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Lagoon HouseStinson Beach, CA

This 2,100 square-foot weekend residence was built in Seadrift on the Stinson Lagoon in Marin County, California. Although the lagoon is filled with Pacific Ocean Sea water, it is shallow and warm – much like a lake and so used for swimming, paddling, and many other non-motorized water sports. While beach houses are often tattered and somewhat quirky, this one is meant to be modern and refined, yet casual. It was created for a family of five that live in San Francisco who surf, cook, craft, and party. The design process was very collaborative and enjoyable.


Marin County coastal codes require houses in this zone to be notably elevated above the sea level, which results in houses being quite high in relation to the lagoon and ocean. This creates a situation where the buildings have two sides: in this case, northward with decks and steps that cascade down to the water, while the south side is more level and expansive with exposure to the southern sun. With this dual orientation, the main spaces of the house open up for maximum indoor-outdoor living. Stinson is fairly sunny with spectacular natural light and so this dual orientation also captures as much light and fresh air as possible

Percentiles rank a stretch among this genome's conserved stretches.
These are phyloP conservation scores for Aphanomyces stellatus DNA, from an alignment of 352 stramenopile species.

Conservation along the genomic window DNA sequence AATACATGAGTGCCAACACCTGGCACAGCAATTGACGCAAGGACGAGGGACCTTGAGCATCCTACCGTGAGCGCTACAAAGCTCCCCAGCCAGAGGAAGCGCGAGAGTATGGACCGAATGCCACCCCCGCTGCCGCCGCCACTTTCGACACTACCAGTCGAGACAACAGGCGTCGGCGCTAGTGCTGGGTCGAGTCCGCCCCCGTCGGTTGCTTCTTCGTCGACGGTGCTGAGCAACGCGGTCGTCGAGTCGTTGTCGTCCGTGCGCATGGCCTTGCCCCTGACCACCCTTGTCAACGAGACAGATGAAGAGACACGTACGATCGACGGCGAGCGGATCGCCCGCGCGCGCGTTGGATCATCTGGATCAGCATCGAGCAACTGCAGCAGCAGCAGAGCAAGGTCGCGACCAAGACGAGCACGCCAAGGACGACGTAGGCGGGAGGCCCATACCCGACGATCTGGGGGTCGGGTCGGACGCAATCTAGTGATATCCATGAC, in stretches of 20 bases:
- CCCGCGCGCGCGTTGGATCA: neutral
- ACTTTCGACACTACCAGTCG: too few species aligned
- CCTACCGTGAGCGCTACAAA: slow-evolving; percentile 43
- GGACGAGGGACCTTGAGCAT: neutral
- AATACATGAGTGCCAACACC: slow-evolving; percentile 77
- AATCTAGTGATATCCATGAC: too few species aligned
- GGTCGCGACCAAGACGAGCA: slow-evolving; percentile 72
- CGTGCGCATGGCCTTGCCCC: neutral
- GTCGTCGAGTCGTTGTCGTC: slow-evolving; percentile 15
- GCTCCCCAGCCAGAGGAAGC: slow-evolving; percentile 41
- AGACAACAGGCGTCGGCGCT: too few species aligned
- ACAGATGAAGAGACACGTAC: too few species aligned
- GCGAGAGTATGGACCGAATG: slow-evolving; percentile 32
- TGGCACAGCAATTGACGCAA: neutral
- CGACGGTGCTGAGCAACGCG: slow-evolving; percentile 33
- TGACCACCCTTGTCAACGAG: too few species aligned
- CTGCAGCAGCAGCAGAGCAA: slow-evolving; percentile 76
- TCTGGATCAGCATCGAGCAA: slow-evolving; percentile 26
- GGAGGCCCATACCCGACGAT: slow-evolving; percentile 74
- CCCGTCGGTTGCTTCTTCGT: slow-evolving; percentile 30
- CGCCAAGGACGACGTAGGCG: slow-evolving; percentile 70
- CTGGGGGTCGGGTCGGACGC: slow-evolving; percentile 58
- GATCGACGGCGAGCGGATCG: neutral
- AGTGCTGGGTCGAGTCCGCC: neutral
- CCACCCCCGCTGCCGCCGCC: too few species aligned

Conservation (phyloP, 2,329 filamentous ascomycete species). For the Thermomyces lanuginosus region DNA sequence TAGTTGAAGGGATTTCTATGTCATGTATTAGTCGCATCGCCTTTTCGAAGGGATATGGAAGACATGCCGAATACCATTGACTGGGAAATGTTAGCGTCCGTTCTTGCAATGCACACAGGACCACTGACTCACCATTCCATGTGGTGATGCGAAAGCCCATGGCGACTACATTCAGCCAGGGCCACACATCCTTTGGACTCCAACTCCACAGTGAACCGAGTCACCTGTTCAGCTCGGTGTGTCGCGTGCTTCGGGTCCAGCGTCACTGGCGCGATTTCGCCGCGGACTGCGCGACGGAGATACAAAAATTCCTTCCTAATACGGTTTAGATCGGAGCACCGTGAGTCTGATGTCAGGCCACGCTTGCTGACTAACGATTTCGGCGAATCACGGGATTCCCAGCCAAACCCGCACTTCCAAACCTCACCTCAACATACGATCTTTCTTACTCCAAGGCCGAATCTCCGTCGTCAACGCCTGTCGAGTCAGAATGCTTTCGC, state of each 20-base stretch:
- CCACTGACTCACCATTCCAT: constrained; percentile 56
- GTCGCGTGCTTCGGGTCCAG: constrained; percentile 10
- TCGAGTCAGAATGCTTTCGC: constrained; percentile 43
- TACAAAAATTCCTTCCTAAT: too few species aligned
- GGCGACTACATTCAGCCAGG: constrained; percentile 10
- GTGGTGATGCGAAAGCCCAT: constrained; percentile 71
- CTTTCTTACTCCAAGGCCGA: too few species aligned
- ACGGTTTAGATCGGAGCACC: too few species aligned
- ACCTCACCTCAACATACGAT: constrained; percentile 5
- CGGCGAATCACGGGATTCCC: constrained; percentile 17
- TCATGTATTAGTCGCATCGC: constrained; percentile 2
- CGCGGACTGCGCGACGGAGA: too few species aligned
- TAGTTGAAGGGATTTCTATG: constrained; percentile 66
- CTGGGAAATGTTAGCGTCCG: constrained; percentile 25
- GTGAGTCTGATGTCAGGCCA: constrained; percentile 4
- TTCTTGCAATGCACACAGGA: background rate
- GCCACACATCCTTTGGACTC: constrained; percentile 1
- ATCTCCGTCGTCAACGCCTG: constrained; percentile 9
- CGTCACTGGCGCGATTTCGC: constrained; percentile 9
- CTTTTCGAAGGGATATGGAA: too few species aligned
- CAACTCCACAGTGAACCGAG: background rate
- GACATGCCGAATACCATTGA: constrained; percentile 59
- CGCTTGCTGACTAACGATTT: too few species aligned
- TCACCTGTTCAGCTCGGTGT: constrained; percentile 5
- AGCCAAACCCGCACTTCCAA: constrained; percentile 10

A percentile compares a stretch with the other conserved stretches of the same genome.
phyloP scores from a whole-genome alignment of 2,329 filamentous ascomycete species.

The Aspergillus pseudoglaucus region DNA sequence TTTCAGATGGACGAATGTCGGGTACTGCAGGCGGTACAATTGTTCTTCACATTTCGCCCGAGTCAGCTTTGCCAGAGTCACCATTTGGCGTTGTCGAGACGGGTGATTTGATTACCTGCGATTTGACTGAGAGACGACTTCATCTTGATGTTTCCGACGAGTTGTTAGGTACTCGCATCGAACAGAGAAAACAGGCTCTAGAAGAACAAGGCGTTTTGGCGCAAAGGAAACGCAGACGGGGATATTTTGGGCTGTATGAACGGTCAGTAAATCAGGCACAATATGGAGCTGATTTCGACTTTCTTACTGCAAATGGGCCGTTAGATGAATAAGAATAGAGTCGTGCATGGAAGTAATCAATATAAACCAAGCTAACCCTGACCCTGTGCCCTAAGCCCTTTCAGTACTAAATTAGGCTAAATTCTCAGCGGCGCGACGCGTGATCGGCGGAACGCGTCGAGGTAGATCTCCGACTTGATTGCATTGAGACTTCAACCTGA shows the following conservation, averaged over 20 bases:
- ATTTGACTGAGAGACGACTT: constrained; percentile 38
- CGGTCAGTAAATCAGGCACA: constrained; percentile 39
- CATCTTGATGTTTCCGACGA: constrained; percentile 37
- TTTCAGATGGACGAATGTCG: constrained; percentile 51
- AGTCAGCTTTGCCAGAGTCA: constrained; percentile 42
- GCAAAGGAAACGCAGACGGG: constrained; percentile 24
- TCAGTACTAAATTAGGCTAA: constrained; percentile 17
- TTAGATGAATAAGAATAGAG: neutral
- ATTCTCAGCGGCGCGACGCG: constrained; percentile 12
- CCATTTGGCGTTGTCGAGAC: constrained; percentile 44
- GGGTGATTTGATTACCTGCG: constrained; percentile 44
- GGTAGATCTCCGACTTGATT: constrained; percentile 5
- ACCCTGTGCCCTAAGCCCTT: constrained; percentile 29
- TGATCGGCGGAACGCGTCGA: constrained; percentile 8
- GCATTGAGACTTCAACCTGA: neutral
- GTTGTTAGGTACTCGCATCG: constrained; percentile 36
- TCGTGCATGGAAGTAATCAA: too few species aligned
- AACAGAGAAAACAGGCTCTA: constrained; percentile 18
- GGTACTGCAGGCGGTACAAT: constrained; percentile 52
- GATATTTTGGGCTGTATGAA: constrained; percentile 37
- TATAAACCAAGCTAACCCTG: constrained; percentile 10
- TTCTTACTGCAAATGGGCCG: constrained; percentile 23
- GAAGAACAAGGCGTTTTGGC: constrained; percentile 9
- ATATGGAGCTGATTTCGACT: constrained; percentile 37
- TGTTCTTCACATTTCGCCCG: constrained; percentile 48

Inside, the building is zoned into living and sleeping wings. The living room, kitchen, and dining spaces comprise the main area with high wood ceilings. Strategic skylights bring in patterned natural light from above to balance the south and north light. The bedroom wing is situated to be separate from the main space, and has two bedrooms plus the ‘bunk room’, which the three kids share. It has three double bunks and one loft, sleeping seven. Each of the bunks has its own small window and reading light.


The form of the house is essentially a courtyard, yet with the higher roof cantilevering over the courtyard entry to create an iconic portal to the house as seen from the road. The exterior is sided with clear-heart western red cedar – stained grey for a weathered look. The inside is primarily a combination of white sheetrock, sinker cypress boards, and concrete floors. All of the sliding doors and windows are aluminum frame with high-performance glass. The flat portion of the roof has photovoltaic solar panels, which generate all of the electrical needs, resulting in nearly a net-zero energy house.